Welcome to the WAC Bibliography. The bibliography, developed and presented in collaboration with CompPile, was developed to support teachers across the disciplines who are interested in using writing and speaking in their courses; scholars who are interested in WAC theory and research; and program administrators, designers, and developers who have interests in the latest work in faculty outreach, program design, and assessment.
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Alderman, M. Kay; R. Klein; S. K. Seeley; M. Sanders. (1993). Metacognitive self-portraits: Preservice teachers as learners. Reading Research and Instruction 32.2, 38-54.
Bechtel, Judith. (1985). Cognition, convention, and certainty: What we need to know about writing. In Bechtel, Judith (Ed.), Improving writing and learning: A handbook for teachers in every class; Boston, MA: Allyn and Bacon.
Blau, Sheridan. (2010). Academic writing as participation: Writing your way in. In Sullivan, Patrick; Tinberg, Howard; Blau, Sheridan (Eds.), What is “college-level” writing? Volume 2: Assignments, Readings and Student Writing Samples; Urbana, IL: National Council of Teachers of English.
Blau describes and models his methodology and classroom practice of a genre-specific approach that purports to enable the transition of high school, community college and first-year college students into the university academic discourse community. Blau bases his claims of efficacy on anecdotal reports, observations done in New York City community colleges and high school classrooms as well as the application of research and theory. Blau suggests that students ought to write share and discuss literary commentary so they can concretely enact the formation of genuine academic discursive practices. These student commentaries are used for longer papers where students read, respond to and cite each other’s work. Blau contends that this 'genre-creating program' promotes the 'critical thinking' that is essential to the reading and writing involved in 'college-level discourse' because it lends students academic authority, in that they are originators and evaluators of a shared classroom disciplinary textual [Rachel E. H. Edwards, Alignments and Alliences: Smoothing Students' Transitions from High School English to First-Year College Writing, WPA-CompPile Bibliographies, No. 20]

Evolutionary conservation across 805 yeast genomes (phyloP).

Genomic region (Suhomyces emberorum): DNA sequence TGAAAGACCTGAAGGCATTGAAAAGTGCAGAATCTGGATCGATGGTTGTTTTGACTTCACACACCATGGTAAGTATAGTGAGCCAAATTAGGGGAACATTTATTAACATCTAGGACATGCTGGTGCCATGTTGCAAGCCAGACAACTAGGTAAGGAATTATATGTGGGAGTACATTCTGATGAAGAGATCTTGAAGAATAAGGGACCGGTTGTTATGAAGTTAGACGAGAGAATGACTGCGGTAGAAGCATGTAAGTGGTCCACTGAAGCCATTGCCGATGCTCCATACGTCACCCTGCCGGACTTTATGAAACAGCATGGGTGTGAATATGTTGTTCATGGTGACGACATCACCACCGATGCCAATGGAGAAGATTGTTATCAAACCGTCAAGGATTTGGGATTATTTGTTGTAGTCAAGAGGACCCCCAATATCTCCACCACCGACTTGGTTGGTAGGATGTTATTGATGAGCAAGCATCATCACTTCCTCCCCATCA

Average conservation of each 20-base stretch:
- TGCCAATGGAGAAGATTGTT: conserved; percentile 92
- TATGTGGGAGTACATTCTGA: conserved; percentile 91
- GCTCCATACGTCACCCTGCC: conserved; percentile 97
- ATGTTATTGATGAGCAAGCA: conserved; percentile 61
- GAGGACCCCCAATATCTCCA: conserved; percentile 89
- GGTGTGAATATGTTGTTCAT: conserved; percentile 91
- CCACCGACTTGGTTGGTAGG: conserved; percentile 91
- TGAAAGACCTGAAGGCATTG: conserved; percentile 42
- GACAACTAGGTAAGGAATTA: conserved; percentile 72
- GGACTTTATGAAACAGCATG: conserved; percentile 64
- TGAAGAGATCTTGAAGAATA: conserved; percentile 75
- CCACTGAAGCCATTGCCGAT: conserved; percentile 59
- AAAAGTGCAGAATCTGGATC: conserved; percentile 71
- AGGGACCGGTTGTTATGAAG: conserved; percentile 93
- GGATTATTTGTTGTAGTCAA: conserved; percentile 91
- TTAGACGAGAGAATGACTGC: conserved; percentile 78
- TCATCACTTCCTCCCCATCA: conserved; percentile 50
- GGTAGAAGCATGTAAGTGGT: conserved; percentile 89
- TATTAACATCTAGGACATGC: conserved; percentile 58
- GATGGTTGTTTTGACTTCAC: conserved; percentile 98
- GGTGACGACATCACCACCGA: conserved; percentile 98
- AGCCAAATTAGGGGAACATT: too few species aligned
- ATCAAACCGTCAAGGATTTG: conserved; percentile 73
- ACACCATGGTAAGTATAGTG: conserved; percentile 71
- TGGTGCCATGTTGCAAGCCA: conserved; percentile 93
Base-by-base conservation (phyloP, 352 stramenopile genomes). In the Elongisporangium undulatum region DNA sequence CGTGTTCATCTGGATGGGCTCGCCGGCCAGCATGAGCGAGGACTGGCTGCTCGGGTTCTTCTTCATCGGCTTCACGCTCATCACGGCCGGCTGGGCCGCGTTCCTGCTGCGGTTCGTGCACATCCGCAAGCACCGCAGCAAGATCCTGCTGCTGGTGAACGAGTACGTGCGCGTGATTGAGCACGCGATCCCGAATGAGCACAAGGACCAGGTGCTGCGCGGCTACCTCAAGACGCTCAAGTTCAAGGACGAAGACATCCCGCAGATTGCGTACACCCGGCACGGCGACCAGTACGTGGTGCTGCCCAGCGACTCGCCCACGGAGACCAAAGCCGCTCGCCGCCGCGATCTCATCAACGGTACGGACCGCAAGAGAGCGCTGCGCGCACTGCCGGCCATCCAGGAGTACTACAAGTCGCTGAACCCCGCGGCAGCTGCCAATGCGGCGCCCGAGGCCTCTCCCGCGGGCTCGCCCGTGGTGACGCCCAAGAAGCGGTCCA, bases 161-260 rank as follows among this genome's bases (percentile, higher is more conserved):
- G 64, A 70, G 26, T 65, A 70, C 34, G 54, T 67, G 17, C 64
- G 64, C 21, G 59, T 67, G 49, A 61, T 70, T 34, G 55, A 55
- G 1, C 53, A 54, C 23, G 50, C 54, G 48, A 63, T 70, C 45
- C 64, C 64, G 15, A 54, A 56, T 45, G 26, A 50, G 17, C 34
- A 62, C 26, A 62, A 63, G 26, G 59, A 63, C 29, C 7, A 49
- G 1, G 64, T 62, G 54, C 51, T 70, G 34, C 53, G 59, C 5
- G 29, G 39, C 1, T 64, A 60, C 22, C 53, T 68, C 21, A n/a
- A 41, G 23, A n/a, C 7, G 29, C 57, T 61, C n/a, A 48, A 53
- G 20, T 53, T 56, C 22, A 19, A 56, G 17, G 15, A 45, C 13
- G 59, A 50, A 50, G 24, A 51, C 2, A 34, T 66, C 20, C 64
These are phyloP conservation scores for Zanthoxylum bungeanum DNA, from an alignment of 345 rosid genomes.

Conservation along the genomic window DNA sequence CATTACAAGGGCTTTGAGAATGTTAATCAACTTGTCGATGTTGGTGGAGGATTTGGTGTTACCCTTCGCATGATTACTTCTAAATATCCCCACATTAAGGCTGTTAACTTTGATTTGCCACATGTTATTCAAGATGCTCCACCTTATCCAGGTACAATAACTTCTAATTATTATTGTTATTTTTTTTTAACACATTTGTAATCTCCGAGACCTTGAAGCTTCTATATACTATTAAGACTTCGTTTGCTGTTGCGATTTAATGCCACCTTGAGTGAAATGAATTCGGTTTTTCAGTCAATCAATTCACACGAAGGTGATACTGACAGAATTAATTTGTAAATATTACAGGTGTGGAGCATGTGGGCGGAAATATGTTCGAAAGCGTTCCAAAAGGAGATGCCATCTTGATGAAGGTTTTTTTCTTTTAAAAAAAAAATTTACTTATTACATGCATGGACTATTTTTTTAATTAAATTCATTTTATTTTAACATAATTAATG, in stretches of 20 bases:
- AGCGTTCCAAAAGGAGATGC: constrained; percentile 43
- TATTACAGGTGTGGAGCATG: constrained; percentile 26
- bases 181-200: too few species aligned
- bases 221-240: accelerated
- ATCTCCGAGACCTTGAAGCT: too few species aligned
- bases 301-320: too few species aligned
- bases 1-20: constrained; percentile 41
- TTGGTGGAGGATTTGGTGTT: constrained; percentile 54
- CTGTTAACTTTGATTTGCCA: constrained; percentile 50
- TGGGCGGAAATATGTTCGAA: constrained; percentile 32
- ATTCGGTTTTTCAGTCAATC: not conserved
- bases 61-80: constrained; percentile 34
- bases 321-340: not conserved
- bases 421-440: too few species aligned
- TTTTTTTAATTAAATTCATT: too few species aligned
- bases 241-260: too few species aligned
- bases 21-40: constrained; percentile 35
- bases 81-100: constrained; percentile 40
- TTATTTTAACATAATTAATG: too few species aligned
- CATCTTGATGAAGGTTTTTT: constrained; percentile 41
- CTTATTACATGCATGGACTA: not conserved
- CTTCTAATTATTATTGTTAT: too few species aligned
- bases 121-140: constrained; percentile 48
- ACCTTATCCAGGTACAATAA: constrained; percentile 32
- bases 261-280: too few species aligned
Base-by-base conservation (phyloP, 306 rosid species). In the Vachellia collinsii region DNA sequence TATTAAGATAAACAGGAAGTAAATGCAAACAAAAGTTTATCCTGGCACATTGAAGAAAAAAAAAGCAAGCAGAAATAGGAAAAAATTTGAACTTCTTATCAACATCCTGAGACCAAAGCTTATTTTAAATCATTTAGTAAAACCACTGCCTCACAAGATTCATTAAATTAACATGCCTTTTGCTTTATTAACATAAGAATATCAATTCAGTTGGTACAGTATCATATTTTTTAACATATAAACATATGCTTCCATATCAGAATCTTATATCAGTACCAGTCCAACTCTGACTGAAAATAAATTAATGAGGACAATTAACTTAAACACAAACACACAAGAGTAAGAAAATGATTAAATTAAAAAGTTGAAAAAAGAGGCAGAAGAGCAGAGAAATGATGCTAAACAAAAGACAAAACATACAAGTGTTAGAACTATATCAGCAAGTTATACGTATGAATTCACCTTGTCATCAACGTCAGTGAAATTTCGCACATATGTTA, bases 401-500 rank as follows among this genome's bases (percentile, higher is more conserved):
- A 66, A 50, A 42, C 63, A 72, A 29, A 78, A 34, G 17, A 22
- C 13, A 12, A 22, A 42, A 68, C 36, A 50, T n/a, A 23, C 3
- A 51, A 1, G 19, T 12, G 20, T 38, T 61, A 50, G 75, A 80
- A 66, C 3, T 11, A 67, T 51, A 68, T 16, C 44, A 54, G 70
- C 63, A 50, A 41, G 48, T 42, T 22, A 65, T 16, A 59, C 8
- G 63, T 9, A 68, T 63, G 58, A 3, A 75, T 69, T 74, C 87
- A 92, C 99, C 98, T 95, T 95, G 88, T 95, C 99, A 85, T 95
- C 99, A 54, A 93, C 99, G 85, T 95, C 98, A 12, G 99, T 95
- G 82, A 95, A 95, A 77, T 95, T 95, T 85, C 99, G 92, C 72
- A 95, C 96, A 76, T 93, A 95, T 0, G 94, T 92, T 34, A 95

Keywords: school-college, two-year, research-method, New York City, discourse-community, genre-specific, disciplinary, convention, WAC, critical-thinking, research-practice, theory-practice, discursive, praxis
Blumner, Jacob S.. (1999). Authority and initiation: Preparing students for discipline-specific language conventions. In Barnett, Robert W.; Jacob S. Blumner (Eds.), Writing centers and writing across the curriculum programs: Building interdisciplinary partnerships; Westport, CT: Greenwood Press.
Brown, Peggy Ann. (1984). Additional programs. The Forum for Liberal Education 07.1, 12-18.
Keywords: program, survey, Albright College, intensive, University of Chicago, style, Eastern Oregon State College, rising-junior, assessment, Kalamazoo University, Moravian College, Orange Coast College, interdisciplinary, Pima College, WAC, lay-reader; St. Mary's College, intensive, Southeastern Massachusetts University, gen-ed, University of Wisconsin, student-motivation, wcenter
Bunting, Ann. (1994). Writing to fluency: Stylistic variations across disciplines [doctoral thesis]. Tampa, FL: University of South Florida.
Keywords: interdisciplinary , fluency, WAC, pedagogy, Elaine Maimon, Art Young, Charles Bazerman, Toby Fulwiler, style, variation
Bushman, Donald; Elizabeth Ervin. (1995). Rhetorical contexts of grammar: Some views from writing-emphasis course instructors. In Hunter, Susan; Ray Wallace (Eds.), The place of grammar in writing instruction: Past, present, future; Portsmouth, NH: Boynton/Cook.
Keywords: grammar, WAC, intensive, grammar
Bushman, John H.. (1984). The teaching of writing: A practical program to the composing process that works. Springfield, IL: Charles C. Thomas.
Carpenter, J. Harrison; Margie Krest. (2001). It's about the science: Students writing and thinking about data in a scientific writing course. [fulltext]. Language and Learning Across the Disciplines 5.2.
The problem for the teaching of discipline-specific writing is that disciplinary standards of style and form often trump writing teachers' concerns for fostering critical thinking; as a result, teachers overemphasize correctness and format. Our approach is based on the belief that a generative view of genre can be the basis for students learning how to think critically about science.
Keywords: WAC, WID, writing across the curriculum, conventions, science, critical thinking, writing to learn, genre, data-interpretation
Chamberlain, Lori. (1982). Gadamer, hermeneutics, and composition. ERIC Document Reproduction Service, ED 232 140.
Dowdey, Diane. (1992). Citation and documentation across the curriculum. In Secor, Marie; Davida Charney (Eds.), Constructing rhetorical education; Carbondale, Edwardsville, IL: Southern Illinois University Press.